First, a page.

Green Innovation. Nokia Case

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High-Tech marketing.
Sustainable innovation- Nokia case study

Introduction:
The technology offers a promise of a better world through the improvements in standards of living. On the other hand, resource extraction, emissions of dangerous materials, and pollution of air, water, and soil have created conditions for environmental catastrophe and have already caused irreversible damage to the Earth. That is why in last few years, companies started focusing on an eco-innovation. Eco-innovation is the development of products and processes that contribute to sustainable development, applying the commercial application of knowledge to elicit direct or indirect ecological improvements. This includes a range of related ideas, from environmentally friendly technological advances to socially acceptable innovative paths towards sustainability (http://en.wikipedia.org/wiki/Eco-innovation). Sustainability can be defined in a variety of ways. The short definition created in 1983 by a UN commission is:  “Meeting the needs of the present without compromising the ability of future generations to meet their own needs” (http://www.un.org/en/sustainability/index.shtml).  The European Union adopted action plans to promote technologies that use less environmentally harmful alternatives. For example, the EU has passed laws requiring energy-using products, such as electrical and electronic devices and heating equipment, to be designed to be more energy-efficient (EPEAT). The Waste Electrical and Electronic Equipment Directive (WEEE) imposes the responsibility for the disposal of waste electrical and electronic equipment on the manufacturers. The Energy using Products (EuP) Directive, sets requirements to reduce the environmental impact of products that use electricity across their entire lifecycle. REACH is a recent European Community Regulation on chemicals and their safe use through better and earlier identification of the intrinsic properties of chemical substances, especially those containing more than agreed-upon levels of lead, cadmium, mercury, chromium (VI), polybrominated biphenyl (PBB) and polybrominated diphenyl ether (PBDE) flame retardants. Nokia Corporation is a Finnish multinational communications and information technology corporation. Its principal products are mobile telephones and portable IT devices. It also offers Internet services including applications, games, music, media and messaging, and free-of-charge digital map information and navigation services through its wholly owned subsidiary Navteq. Nokia has around 101,982 employees across 120 countries, sales in more than 150 countries and annual revenues of around €30 billion. It is the world's second-largest mobile phone maker by 2012 unit sales with a global market share of 22.5% in the first quarter of that year. Nokia was the world's largest vendor of mobile phones from 1998 to 2012. However, over the past five years it has suffered a declining market share as a result of the growing use of smartphones from other vendors, and devices running on Android operating system. As a result, its share price has fallen from a high of US$40 in late 2007 to under US$2 in mid-2012. Since February 2011, Nokia has had a strategic partnership with Microsoft, as part of which all Nokia smartphones will incorporate Microsoft's Windows Phone operating system. Its first handsets were released in October that year (http://en.wikipedia.org/wiki/Nokia).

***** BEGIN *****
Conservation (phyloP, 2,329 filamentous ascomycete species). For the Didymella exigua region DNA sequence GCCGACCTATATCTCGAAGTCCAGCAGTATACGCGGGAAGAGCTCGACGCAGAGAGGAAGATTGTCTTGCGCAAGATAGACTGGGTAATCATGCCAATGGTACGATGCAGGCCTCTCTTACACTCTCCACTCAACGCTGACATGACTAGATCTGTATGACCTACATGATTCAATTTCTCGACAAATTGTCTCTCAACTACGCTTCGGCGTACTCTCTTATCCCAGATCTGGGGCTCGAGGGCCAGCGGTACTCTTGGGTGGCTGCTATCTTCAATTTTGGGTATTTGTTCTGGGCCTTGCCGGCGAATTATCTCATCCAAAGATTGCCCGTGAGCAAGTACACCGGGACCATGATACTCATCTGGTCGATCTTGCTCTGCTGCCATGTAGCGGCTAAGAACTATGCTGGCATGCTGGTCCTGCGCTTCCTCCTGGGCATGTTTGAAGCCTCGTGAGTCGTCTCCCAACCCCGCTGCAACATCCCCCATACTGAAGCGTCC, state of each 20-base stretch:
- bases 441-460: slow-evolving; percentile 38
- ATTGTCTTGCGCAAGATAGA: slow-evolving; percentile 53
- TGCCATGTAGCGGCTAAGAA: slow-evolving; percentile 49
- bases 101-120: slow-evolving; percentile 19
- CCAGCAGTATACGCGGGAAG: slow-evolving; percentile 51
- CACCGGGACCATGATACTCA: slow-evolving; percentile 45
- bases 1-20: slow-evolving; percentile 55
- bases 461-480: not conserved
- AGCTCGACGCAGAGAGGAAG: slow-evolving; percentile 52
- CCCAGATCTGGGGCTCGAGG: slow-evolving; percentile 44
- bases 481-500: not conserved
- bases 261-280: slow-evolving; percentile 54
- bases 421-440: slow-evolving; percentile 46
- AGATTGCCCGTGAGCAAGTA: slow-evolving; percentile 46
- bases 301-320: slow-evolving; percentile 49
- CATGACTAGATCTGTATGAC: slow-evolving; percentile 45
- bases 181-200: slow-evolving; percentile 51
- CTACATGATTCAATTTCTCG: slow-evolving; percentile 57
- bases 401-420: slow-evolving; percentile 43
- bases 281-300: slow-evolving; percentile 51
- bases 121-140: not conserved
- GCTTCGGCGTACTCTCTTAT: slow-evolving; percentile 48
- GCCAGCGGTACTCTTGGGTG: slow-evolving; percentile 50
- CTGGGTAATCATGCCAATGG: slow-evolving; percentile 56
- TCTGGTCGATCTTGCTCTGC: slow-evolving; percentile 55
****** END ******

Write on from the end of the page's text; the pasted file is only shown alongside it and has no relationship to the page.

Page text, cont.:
Purpose and Mission
Nokia’s mission is simple: Connecting People. The goal of Nokia company is to create mobile products that allow people worldwide to enjoy the technology. The key elements of Nokia strategy are: * building a new winning mobile ecosystem in partnership with Microsoft * bringing the next billion online in developing growth markets * investing in next-generation disruptive technologies

* increasing our focus on speed, results and accountability...
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